I was diagnosed with alopecia areata when I was 24 years old. I started getting round bald patches and was told by my dermatologist that it was likely caused by stress. When I was 30 years old I lost all of my hair. I had never heard of alopecia areata before I was diagnosed and did not know anyone else who had it. I looked around for support groups in the Toronto area and found out about a picnic being held for people with alopecia areata. From that picnic CANAAF was born. I have had the privilege of being on the Board of Directors from the beginning. I became the president of CANAAF in late 2012 and have been working with the Board to transition CANAAF from a Toronto area organization to a national one. I am focused on bringing CANAAF support groups across Canada. I have received tremendous support from the Toronto support groups and I hope that CANAAF support groups can be available to anyone who needs it. CANAAF is an organization I hold close to my heart. We have wonderful members and volunteers who keep us energized and moving forward.
My son was diagnosed with alopecia areata just after starting Kindergarten. I recognized the need for support in Canada, when realizing there was nowhere in the Toronto area to turn to. Having met alopecia areata patients and their families, I began to run support group meetings and some awareness events, which led to co-founding CANAAF! Meetings were structured to promote acceptance within, and as a community together, and I am thrilled with the direction and enthusiasm of our new Board of Directors. I have worked in many areas, including events coordinating and have been a support group leader for the National Alopecia Areata Foundation since 2007. I truly hope CANAAF can help you, or the person you know, who is affected by alopecia areata.
Secretary and Chair of Fundraising & Events Committee
My name is Tara Luisser, member of the Board of Directors, Secretary, Events Chair for CANAAF, mother of 3. I have been involved with CANAAF since it’s inception and the Toronto support groups before that. My 11 year old daughter, Presley, has lived with alopecia universalis since she was 5. It is a priority in my life to ensure that she has all the support and encouragement in both the medical community as well as her personal, everyday life. My background in sales and marketing has provided me with the necessary tools to help CANAAF move to the next level of awareness, both regionally and nationally. Additionally, I have been involved in planning social events on larger scales since high school days! At the root is my determination to give my daughter the tools and support she needs to handle this disease with grace, humour and dignity and hope that she can be a champion for others in the future.
Treasurer and Chair of Heads Up Committee
When I was a young girl, my mum was diagnosed with alopecia areata; little did I know that sixteen years later I would also be diagnosed at age 26. As a young policewoman just beginning my career, I thought there would be support for individuals with alopecia in Toronto. I quickly learned that there was little support in the community, but I did not let that deter my resolve not to allow alopecia control my life. I may not have been able to control my hair loss, but I could control my response to how alopecia affected my life. Over the years I grew to know who I was as a woman and my worth was more than my hair.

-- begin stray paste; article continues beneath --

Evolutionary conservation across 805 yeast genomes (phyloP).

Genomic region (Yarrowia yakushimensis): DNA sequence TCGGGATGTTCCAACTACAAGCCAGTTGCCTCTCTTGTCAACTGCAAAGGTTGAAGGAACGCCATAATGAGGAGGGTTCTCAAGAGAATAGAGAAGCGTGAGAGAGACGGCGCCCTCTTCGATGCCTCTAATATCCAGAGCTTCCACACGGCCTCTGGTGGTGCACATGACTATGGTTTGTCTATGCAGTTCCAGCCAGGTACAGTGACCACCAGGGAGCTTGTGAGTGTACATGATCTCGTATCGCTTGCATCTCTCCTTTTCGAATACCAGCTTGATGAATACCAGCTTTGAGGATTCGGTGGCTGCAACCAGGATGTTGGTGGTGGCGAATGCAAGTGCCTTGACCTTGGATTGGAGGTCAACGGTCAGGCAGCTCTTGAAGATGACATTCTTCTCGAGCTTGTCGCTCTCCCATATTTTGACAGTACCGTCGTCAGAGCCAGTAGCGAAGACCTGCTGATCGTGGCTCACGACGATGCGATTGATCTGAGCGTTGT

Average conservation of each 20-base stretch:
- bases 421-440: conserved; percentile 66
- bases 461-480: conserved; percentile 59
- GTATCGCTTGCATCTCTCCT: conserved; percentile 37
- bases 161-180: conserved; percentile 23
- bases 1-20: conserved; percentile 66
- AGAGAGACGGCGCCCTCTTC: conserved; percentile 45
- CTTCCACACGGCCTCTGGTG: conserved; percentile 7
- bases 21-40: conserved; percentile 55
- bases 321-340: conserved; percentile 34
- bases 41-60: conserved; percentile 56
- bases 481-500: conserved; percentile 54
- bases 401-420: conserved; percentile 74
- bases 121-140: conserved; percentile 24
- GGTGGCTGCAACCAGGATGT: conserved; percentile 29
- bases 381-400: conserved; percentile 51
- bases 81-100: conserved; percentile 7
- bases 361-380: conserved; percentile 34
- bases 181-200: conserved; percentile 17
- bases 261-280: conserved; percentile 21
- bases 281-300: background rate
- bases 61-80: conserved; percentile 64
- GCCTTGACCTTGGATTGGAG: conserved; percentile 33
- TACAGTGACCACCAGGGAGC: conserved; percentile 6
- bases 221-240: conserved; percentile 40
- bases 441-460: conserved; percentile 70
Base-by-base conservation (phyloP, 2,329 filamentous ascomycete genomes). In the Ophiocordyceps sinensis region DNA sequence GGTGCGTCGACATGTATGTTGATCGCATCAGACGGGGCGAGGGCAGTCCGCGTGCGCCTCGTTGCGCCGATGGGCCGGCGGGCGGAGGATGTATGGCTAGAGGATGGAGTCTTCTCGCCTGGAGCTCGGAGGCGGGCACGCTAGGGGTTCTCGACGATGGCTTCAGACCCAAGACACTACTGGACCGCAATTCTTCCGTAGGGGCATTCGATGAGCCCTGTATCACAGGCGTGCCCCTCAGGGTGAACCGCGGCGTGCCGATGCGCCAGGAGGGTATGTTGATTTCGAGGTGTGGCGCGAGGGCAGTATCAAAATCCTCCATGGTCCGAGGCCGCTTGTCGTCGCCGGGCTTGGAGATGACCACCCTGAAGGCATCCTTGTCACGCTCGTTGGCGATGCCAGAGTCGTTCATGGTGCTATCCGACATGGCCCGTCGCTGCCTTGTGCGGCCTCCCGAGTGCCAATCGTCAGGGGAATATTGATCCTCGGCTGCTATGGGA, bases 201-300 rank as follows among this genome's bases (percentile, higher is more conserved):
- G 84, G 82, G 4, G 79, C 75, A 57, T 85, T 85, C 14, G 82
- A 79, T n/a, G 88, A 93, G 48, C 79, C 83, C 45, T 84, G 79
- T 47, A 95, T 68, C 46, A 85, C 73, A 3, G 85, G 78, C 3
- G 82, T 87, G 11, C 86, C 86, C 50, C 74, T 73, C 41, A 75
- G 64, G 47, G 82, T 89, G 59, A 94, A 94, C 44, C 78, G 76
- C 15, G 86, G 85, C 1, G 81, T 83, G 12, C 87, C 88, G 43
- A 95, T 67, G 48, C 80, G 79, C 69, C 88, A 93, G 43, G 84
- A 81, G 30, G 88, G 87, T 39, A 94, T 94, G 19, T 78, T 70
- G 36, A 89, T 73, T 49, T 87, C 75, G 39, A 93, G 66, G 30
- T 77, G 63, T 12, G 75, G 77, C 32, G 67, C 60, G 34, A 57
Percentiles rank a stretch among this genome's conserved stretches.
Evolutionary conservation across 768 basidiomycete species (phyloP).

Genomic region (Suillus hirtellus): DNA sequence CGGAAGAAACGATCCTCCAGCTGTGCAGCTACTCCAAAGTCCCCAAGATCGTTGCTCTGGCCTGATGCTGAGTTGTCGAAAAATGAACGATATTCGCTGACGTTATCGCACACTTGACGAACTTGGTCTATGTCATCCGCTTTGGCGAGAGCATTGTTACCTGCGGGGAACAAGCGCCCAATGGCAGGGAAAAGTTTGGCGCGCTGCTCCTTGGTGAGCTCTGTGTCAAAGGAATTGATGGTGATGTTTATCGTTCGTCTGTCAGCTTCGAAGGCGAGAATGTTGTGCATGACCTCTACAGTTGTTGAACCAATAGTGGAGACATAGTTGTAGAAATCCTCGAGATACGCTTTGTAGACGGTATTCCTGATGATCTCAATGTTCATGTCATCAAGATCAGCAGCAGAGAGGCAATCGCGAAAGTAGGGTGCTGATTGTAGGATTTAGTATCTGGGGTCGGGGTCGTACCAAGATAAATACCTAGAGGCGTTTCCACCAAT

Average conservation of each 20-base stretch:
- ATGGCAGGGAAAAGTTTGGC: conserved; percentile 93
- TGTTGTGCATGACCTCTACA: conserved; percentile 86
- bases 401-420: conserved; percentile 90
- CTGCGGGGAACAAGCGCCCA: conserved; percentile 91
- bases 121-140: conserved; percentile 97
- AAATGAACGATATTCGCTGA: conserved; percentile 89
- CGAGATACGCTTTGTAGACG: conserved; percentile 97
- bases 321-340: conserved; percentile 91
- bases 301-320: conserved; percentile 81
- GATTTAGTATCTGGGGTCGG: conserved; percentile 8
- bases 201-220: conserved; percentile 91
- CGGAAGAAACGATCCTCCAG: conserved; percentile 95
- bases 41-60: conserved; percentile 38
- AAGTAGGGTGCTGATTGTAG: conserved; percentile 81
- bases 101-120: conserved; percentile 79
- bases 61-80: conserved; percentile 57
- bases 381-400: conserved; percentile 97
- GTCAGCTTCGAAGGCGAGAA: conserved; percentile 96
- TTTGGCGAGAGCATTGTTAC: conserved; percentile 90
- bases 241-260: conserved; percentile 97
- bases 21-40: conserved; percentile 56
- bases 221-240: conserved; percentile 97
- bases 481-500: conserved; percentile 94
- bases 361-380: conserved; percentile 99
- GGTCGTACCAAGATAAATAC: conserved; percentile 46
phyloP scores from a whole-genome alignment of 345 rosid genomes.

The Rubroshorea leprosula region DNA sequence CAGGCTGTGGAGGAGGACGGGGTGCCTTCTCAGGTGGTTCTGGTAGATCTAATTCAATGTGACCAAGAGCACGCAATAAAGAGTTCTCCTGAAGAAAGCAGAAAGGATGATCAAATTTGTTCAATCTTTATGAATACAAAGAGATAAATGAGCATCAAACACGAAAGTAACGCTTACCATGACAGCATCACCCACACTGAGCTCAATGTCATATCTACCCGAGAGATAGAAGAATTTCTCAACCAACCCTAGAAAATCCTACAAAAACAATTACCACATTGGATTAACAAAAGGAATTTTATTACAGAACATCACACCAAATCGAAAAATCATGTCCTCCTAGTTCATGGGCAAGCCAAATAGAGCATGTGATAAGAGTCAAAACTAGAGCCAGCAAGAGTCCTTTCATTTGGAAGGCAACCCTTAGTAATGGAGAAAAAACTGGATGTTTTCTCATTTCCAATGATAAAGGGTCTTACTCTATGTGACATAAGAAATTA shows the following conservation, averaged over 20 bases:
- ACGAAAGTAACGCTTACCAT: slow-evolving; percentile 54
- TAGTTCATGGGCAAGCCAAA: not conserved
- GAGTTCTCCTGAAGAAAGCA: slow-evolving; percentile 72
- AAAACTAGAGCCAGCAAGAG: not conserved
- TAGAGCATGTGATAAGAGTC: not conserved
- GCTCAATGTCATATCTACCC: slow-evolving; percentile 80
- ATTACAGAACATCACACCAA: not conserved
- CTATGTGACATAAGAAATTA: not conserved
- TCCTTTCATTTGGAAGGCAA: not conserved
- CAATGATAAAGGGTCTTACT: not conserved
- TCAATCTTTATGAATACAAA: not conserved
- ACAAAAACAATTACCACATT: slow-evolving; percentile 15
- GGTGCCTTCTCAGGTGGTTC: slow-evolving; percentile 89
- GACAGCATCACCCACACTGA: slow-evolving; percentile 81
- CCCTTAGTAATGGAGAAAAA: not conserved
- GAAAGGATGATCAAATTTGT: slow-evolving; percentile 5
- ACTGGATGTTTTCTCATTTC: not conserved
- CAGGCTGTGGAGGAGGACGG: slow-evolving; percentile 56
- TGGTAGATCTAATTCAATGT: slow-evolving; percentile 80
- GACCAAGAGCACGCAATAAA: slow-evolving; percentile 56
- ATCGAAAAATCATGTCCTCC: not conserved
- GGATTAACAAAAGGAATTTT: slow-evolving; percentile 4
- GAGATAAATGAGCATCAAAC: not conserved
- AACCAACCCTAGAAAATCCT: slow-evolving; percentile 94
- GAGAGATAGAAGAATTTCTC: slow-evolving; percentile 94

In 2008, I was asked to speak to a group of adults about living my life as an Inspector with the Royal Canadian Mounted Police with alopecia totalis. From that presentation, I had the privilege of being one of the original members of the Board of Directors of CANAAF. I am the Treasurer for CANAAF, as well as an adult support group leader in Toronto Chapter. My passion is to listen to adults share their journey of dealing with alopecia, provide encouragement, support and resources, so that they will have a full and incredible life living with alopecia. I coordinate CANAAF’s Heads Up Program, which provides funding for those who have financial challenges in purchasing a hair piece. I am always on the search for great resources that will support individuals with alopecia: funky hats, scarfs, hair pieces, accessory businesses, permanent make-up and henna artists.
It is exciting to be part of CANAAF, to see it grow and develop into a progressive organization that will serve alopecians across Canada and around the world through our chapters and social media endeavors.
Hi Everyone! I am so glad that you are taking the time to reach out and read the CANAAF page! There are definitely many caring and helpful people on this board that are willing to go that extra mile to answer questions, provide information and create events to bring the Canadian alopecia community together!
Just a little about myself – I am First Nations, married, mother of 2 (Isabella 11 and Ethan and from a small, rural town in Northwestern Ontario called Sioux Lookout (the most beautiful place on earth! . I have been aware of alopecia since I was a teenager, when both myself and a cousin developing small coin shaped bald spots on our head. Then my sister had the same coin shaped bald spots through her twenties. This experience gave me knowledge of alopecia, but did not prepare me when my 2 year old daughter lost all her hair within days.